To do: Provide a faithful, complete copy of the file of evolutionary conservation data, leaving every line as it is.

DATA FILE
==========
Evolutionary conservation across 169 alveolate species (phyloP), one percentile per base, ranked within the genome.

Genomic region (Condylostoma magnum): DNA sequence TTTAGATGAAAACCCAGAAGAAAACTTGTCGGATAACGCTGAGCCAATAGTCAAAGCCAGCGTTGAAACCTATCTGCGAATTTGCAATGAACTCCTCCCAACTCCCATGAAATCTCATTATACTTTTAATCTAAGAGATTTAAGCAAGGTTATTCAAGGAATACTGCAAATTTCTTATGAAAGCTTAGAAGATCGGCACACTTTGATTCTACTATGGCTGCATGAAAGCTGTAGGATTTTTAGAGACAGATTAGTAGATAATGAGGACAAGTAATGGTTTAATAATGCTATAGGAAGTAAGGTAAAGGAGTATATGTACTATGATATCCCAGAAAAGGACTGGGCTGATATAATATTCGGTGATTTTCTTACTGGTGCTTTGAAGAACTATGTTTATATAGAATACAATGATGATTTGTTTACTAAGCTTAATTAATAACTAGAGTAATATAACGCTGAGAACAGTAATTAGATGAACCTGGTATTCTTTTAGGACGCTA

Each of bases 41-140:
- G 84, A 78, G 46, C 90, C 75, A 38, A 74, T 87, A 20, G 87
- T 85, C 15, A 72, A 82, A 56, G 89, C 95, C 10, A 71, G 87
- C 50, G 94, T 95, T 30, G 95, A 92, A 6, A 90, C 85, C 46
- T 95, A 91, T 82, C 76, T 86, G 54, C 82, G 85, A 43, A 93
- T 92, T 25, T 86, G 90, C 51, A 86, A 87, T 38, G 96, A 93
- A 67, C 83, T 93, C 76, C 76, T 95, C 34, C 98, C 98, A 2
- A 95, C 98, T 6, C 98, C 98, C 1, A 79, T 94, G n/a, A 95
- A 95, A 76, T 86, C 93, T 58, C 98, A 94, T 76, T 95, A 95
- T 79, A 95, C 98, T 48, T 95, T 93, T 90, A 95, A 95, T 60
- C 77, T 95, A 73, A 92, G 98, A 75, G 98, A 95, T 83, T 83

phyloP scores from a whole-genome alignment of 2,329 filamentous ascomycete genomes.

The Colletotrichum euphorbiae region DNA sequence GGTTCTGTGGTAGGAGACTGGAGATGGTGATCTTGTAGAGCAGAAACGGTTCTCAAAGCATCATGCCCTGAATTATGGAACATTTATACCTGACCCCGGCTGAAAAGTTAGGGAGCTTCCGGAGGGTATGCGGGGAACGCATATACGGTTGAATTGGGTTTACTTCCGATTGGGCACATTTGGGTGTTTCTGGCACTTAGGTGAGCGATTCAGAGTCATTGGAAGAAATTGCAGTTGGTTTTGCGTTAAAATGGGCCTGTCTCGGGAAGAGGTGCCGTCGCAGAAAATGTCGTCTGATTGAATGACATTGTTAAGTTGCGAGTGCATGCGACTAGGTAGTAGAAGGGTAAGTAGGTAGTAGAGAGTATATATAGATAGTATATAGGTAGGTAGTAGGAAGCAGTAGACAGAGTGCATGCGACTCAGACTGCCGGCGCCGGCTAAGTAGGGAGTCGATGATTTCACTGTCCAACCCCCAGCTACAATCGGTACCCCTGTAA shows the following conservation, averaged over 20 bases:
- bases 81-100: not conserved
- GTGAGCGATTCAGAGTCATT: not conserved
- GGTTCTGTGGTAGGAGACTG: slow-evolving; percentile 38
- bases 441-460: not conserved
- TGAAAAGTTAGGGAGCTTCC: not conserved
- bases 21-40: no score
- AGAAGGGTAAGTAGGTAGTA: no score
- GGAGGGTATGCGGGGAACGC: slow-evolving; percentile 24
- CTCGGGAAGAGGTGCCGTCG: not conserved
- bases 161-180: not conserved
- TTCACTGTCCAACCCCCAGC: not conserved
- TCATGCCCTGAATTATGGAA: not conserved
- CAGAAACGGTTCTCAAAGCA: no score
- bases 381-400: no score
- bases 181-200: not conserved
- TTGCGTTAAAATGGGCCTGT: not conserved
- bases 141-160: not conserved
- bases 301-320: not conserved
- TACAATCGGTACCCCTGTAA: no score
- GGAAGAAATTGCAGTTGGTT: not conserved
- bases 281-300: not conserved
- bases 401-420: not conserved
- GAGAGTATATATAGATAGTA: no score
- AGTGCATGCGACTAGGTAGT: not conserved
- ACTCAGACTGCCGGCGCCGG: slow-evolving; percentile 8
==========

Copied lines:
Evolutionary conservation across 169 alveolate species (phyloP), one percentile per base, ranked within the genome.

Genomic region (Condylostoma magnum): DNA sequence TTTAGATGAAAACCCAGAAGAAAACTTGTCGGATAACGCTGAGCCAATAGTCAAAGCCAGCGTTGAAACCTATCTGCGAATTTGCAATGAACTCCTCCCAACTCCCATGAAATCTCATTATACTTTTAATCTAAGAGATTTAAGCAAGGTTATTCAAGGAATACTGCAAATTTCTTATGAAAGCTTAGAAGATCGGCACACTTTGATTCTACTATGGCTGCATGAAAGCTGTAGGATTTTTAGAGACAGATTAGTAGATAATGAGGACAAGTAATGGTTTAATAATGCTATAGGAAGTAAGGTAAAGGAGTATATGTACTATGATATCCCAGAAAAGGACTGGGCTGATATAATATTCGGTGATTTTCTTACTGGTGCTTTGAAGAACTATGTTTATATAGAATACAATGATGATTTGTTTACTAAGCTTAATTAATAACTAGAGTAATATAACGCTGAGAACAGTAATTAGATGAACCTGGTATTCTTTTAGGACGCTA

Each of bases 41-140:
- G 84, A 78, G 46, C 90, C 75, A 38, A 74, T 87, A 20, G 87
- T 85, C 15, A 72, A 82, A 56, G 89, C 95, C 10, A 71, G 87
- C 50, G 94, T 95, T 30, G 95, A 92, A 6, A 90, C 85, C 46
- T 95, A 91, T 82, C 76, T 86, G 54, C 82, G 85, A 43, A 93
- T 92, T 25, T 86, G 90, C 51, A 86, A 87, T 38, G 96, A 93
- A 67, C 83, T 93, C 76, C 76, T 95, C 34, C 98, C 98, A 2
- A 95, C 98, T 6, C 98, C 98, C 1, A 79, T 94, G n/a, A 95
- A 95, A 76, T 86, C 93, T 58, C 98, A 94, T 76, T 95, A 95
- T 79, A 95, C 98, T 48, T 95, T 93, T 90, A 95, A 95, T 60
- C 77, T 95, A 73, A 92, G 98, A 75, G 98, A 95, T 83, T 83

phyloP scores from a whole-genome alignment of 2,329 filamentous ascomycete genomes.

The Colletotrichum euphorbiae region DNA sequence GGTTCTGTGGTAGGAGACTGGAGATGGTGATCTTGTAGAGCAGAAACGGTTCTCAAAGCATCATGCCCTGAATTATGGAACATTTATACCTGACCCCGGCTGAAAAGTTAGGGAGCTTCCGGAGGGTATGCGGGGAACGCATATACGGTTGAATTGGGTTTACTTCCGATTGGGCACATTTGGGTGTTTCTGGCACTTAGGTGAGCGATTCAGAGTCATTGGAAGAAATTGCAGTTGGTTTTGCGTTAAAATGGGCCTGTCTCGGGAAGAGGTGCCGTCGCAGAAAATGTCGTCTGATTGAATGACATTGTTAAGTTGCGAGTGCATGCGACTAGGTAGTAGAAGGGTAAGTAGGTAGTAGAGAGTATATATAGATAGTATATAGGTAGGTAGTAGGAAGCAGTAGACAGAGTGCATGCGACTCAGACTGCCGGCGCCGGCTAAGTAGGGAGTCGATGATTTCACTGTCCAACCCCCAGCTACAATCGGTACCCCTGTAA shows the following conservation, averaged over 20 bases:
- bases 81-100: not conserved
- GTGAGCGATTCAGAGTCATT: not conserved
- GGTTCTGTGGTAGGAGACTG: slow-evolving; percentile 38
- bases 441-460: not conserved
- TGAAAAGTTAGGGAGCTTCC: not conserved
- bases 21-40: no score
- AGAAGGGTAAGTAGGTAGTA: no score
- GGAGGGTATGCGGGGAACGC: slow-evolving; percentile 24
- CTCGGGAAGAGGTGCCGTCG: not conserved
- bases 161-180: not conserved
- TTCACTGTCCAACCCCCAGC: not conserved
- TCATGCCCTGAATTATGGAA: not conserved
- CAGAAACGGTTCTCAAAGCA: no score
- bases 381-400: no score
- bases 181-200: not conserved
- TTGCGTTAAAATGGGCCTGT: not conserved
- bases 141-160: not conserved
- bases 301-320: not conserved
- TACAATCGGTACCCCTGTAA: no score
- GGAAGAAATTGCAGTTGGTT: not conserved
- bases 281-300: not conserved
- bases 401-420: not conserved
- GAGAGTATATATAGATAGTA: no score
- AGTGCATGCGACTAGGTAGT: not conserved
- ACTCAGACTGCCGGCGCCGG: slow-evolving; percentile 8